(Gevrey-Chambertin invites you to enjoy… their wines?)
Sorry for this rather late outlook as February is shaping up to be a pretty busy month as we try to clear up our backlog of work before Chinese New Year. It is also an anniversary of sorts here as it was exactly one year ago in February 2014 that we refreshed our business to focus more on Burgundies. How time flies and we believe in the past one year we have done our bit to shake up the wine scene here and to bring many lovely wines to your cellar and of course, dining table.
Late last month WEA have kicked off our 2013 Burgundy En Primeur campaign and there are plenty more exciting names in the pipeline. EP is all about wine ‘futures‘ and they offer you the chance to buy the wines at the lowest possible prices when the wines are still in barrels. We are proud to be the very few importers in SG to be offering wines in this way. As compared to Bordeaux, Burgundy EPs take only less than a year before the bottles reaches you. For those who are still unsure AND uncertain about this vintage, I will let the professionals chip in with their 2 cents:
“I must confess that this is my kind of Burgundy vintage, as I value aromatic high notes, energy and site specificity in my wines. The 2013s tend to be medium-bodied; even when they are silky, fine-grained and utterly delicious, they’re not especially fleshy. And they are vibrant: you’ll see adjectives like cool, pungent, sappy and crunchy throughout my notes and more mentions than usual of tart red fruits like pomegranate and cranberry.”
Also, our new agency Domaine Meuneveaux is finally getting the attention it deserves. It’s a sign of great things to come when Burghound starts to visit a new Domaine:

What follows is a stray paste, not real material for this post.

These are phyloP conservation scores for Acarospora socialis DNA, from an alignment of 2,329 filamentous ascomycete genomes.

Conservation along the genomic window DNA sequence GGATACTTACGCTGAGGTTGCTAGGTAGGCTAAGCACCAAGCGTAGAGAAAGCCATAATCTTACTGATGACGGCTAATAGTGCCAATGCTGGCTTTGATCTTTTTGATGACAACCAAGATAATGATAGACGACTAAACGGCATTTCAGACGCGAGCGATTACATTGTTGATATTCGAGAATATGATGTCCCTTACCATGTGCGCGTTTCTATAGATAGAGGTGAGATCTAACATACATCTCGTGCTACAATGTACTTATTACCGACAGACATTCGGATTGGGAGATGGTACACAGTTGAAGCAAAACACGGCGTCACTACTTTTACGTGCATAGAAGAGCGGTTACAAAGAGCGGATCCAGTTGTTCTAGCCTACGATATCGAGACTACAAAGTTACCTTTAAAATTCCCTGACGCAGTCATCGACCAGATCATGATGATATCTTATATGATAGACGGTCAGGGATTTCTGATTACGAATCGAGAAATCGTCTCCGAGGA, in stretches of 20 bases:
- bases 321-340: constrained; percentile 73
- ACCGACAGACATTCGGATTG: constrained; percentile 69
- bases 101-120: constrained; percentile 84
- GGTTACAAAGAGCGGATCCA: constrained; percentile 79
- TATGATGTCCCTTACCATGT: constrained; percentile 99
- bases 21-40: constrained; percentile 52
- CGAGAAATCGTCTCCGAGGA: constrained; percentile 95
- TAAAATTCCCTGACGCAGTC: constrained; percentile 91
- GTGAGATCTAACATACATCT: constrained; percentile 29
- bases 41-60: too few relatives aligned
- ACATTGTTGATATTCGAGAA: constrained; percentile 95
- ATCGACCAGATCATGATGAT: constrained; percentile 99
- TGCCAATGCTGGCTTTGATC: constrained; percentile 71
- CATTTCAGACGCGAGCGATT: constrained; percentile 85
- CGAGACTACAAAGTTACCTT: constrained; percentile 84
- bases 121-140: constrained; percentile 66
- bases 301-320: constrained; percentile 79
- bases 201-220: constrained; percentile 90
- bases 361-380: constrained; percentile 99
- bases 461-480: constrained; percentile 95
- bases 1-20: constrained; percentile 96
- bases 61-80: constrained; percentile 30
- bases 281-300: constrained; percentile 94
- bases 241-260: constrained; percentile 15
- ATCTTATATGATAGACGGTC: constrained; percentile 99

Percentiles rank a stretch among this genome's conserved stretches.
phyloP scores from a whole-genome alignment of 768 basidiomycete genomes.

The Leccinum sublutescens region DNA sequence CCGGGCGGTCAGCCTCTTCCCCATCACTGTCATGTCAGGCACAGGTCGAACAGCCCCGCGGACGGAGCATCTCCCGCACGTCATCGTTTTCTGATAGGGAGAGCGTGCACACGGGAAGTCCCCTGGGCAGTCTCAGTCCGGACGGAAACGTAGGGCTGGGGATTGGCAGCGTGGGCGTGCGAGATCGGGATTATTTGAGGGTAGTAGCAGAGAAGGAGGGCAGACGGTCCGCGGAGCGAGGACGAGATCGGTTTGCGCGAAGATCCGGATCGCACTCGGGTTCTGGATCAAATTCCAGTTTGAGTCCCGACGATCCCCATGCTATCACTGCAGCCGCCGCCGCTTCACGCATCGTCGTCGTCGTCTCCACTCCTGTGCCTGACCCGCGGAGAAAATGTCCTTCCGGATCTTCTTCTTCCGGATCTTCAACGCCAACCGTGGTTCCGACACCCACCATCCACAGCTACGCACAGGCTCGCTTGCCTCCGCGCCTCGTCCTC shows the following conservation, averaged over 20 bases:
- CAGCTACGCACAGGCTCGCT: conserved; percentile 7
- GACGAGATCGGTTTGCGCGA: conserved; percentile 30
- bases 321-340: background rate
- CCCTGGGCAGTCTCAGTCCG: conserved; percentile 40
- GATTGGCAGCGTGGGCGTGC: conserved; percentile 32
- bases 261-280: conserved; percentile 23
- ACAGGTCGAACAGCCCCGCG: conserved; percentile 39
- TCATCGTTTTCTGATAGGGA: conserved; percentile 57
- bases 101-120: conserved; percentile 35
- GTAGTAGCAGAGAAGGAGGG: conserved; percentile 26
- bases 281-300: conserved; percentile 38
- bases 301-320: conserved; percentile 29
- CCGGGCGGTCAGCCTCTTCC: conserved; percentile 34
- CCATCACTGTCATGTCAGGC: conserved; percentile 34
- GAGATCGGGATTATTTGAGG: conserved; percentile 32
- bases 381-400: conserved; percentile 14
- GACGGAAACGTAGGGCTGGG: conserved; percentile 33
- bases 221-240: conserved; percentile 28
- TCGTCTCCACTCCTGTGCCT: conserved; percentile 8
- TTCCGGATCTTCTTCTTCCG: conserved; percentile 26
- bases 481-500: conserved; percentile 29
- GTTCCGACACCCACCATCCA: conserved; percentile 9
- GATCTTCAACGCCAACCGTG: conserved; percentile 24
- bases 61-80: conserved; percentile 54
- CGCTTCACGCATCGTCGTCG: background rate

Frankly speaking there are no longer “bad” vintages like in the ’90s and earlier. There is only stylistically different vintages. Some are structured for the long haul, some are ripe and fleshy, and some are perfectly pure and transparent. Good producers have always made good wines across vintages – even more so now with technological advancement and a will to produce quality wines without too much financial constraints. Such is the golden era for Burgundy. Exciting times ahead!
Feb is a pretty short month with Chinese New Year taking stage, along with another round of drinking and feasting. Our first wine tasting of the year will take place in early March following the arrival of a new batch of wines in late Feb.
March will also see another of our wine dinner series, this time featuring the 2012s of Domaine Mongeard-Mugneret. I get the feeling that many have a less than stellar impression of this Domaine, no doubt accentuated by the fire sales from the previous local distributor. This dinner will give you a chance to reacquaint with the excellent wines of the Domaine which are improving tremendously in recent vintages.